Domestic migrant workers suffer abuse, imprisonment and exploitation. Photo: Flickr/(vincent desjardins)
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If the UK government doesn't protect exploited domestic workers, it is complicit in slavery

Is parliament dragging its heels on modern-day slavery because women's domestic "work" is still considered part of the natural order?

She arrived in the morning at Kalayaan, a charity that supports domestic migrant workers, having escaped from her employers’ house the night before. She had been brought over by her employers to the UK from India, to accompany them on holiday. In their expensive central London holiday home, Rupa was kept a virtual prisoner. Her passport had been confiscated. She was not allowed out, except in the company of her employers. She worked without breaks all day every day, in sole charge of a baby, on whose bedroom floor she slept at night. She did all this in return for £26 a week and regular verbal abuse. 

Like many migrant workers, Rupa stayed because she was desperate — but it had finally became too much. She escaped, hoping someone could help her. Had she arrived in the UK prior to April 2012, perhaps they could have. But Rupa had been brought to the UK since the new rules on domestic worker visas had been introduced, which meant that her immigration status was tied to her employers. Her options were stark: the charity Kalayaan could refer her to the government’s identification system for victims of trafficking, which would almost certainly result in her being deported, or she could go back to her employers.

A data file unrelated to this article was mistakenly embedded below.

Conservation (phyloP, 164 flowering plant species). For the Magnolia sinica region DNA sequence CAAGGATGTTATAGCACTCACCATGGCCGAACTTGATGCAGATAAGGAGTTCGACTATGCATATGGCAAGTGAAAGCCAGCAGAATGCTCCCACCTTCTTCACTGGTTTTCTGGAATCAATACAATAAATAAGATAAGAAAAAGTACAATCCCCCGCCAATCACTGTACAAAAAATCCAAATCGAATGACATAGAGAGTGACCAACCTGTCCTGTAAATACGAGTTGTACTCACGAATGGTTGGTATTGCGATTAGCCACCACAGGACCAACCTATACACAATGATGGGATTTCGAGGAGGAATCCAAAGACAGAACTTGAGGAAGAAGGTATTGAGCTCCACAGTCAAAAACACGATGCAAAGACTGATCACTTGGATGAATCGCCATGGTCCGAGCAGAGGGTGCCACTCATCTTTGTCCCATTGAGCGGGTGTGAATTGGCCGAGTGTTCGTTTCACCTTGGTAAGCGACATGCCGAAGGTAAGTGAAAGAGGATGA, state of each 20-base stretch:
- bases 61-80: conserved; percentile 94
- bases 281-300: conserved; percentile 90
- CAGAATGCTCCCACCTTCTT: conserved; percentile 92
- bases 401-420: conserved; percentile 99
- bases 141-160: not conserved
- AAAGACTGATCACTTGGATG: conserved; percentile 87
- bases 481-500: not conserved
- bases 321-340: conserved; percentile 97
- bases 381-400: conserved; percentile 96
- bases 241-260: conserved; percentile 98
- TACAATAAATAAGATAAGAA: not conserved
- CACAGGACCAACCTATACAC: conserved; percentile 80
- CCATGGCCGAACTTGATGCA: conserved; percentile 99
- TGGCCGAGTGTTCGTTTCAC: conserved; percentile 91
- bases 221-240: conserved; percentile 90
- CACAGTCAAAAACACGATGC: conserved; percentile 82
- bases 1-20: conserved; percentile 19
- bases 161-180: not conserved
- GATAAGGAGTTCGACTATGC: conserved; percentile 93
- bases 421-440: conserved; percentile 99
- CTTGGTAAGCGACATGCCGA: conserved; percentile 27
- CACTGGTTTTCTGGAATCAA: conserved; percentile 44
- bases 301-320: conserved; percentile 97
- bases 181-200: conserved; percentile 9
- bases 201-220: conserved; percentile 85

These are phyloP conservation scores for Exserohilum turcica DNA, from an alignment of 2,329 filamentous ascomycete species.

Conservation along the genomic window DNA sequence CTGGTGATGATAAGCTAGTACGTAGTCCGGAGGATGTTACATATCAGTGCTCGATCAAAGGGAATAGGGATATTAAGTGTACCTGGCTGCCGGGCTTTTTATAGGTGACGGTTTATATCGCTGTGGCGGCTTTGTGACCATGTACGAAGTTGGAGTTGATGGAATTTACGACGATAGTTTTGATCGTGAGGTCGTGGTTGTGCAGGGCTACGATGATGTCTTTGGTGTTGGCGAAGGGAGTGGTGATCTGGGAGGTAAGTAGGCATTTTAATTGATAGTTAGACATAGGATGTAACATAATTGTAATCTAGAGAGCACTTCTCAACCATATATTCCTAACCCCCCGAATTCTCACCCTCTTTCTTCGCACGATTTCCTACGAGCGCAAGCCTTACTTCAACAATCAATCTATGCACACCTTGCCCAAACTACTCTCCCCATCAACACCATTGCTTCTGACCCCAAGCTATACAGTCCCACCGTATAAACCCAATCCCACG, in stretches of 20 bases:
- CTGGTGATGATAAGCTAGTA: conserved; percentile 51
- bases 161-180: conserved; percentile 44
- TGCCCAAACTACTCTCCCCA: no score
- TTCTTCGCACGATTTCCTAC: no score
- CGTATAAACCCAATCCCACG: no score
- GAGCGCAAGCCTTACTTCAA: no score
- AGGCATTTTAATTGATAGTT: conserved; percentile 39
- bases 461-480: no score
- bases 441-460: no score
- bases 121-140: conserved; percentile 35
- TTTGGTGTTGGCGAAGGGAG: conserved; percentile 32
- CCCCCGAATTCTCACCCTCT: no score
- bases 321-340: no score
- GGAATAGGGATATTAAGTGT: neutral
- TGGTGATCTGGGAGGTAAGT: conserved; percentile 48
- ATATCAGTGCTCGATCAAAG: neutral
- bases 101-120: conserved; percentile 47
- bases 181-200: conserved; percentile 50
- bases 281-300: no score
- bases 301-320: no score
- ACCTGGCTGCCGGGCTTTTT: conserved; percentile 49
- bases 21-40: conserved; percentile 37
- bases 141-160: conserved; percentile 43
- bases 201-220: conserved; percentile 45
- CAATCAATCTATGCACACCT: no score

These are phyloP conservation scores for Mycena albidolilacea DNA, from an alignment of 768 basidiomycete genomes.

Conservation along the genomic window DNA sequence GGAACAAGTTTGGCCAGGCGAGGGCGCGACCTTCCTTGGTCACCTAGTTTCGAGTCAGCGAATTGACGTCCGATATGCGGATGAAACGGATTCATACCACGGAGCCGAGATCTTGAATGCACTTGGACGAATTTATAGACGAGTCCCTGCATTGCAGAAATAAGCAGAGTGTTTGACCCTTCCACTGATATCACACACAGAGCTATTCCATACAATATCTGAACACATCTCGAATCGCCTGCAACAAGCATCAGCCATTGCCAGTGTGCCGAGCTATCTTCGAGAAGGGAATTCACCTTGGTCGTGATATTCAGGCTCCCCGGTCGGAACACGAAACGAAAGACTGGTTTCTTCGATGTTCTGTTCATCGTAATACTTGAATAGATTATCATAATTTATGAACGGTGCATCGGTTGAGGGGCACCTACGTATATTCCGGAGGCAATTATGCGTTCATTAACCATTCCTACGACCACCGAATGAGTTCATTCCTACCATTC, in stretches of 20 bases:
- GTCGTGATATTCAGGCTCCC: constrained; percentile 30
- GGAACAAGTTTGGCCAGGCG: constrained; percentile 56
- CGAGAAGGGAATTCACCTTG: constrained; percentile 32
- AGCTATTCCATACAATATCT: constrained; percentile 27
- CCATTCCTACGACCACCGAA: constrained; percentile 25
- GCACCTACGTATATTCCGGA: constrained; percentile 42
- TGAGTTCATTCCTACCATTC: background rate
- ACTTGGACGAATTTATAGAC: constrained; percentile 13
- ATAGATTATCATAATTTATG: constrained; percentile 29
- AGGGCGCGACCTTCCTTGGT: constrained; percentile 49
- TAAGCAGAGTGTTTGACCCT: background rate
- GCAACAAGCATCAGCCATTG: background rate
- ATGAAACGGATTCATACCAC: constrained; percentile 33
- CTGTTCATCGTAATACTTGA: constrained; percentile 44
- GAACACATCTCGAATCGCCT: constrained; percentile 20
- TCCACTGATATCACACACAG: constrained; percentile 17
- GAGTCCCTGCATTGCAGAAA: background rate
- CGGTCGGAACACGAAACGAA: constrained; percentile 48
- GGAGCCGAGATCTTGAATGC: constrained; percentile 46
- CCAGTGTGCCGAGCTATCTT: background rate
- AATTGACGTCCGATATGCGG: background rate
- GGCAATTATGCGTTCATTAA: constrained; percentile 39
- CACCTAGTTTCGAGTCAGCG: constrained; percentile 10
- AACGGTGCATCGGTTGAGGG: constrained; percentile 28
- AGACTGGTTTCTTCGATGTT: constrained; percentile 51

She did not have the right to search for alternative employment — indeed, since her immigration status was tied to her employer, by escaping from their abuse, she was in effect breaking the law. With a family to support and a husband too ill to work, Rupa made the only choice available to her. She returned to her prison. We don’t know what has happened to her since.

This week, the Modern Slavery Bill is passing through parliament again. The Lords have tabled an amendment to the Domestic Workers’ Visa that would reverse the April 2012 changes, giving workers the right to change their employer, although not their sector. They have also recommended that those workers who have been victims of modern slavery should be granted a temporary three month visa enabling them to seek alternative employment. Declaring her support for the amendment, Baroness Hamwee said, “I do not say this lightly, but if I were not to support this amendment, I would feel complicit in slavery and servitude.”

The evidence suggests that she would be right to feel complicit. Kalayaan found that of those on visas tied to their employers, 71 per cent were never allowed to leave the house unsupervised; 60 per cent were paid less than £50 per week (well below the national minimum wage); and 69 per cent were assessed to be victims of trafficking. These figures compare with 43 per cent, 36 per cent and 26 per cent respectively, for those on the pre-2012 visas.

Kalayaan has also found that those on tied visas report twice the amount of physical abuse than those on the original visas. And yet, despite this overwhelming evidence, the government is still dragging its heels. Kate Roberts, a community advocate for Kalayaan, tells me that the government, “turned down this amendment all through the Commons”. She hopes that now that it has been voted in by the Lords, the government “will finally see the light and keep in these really basic provisions” that allow workers to lawfully escape abuse.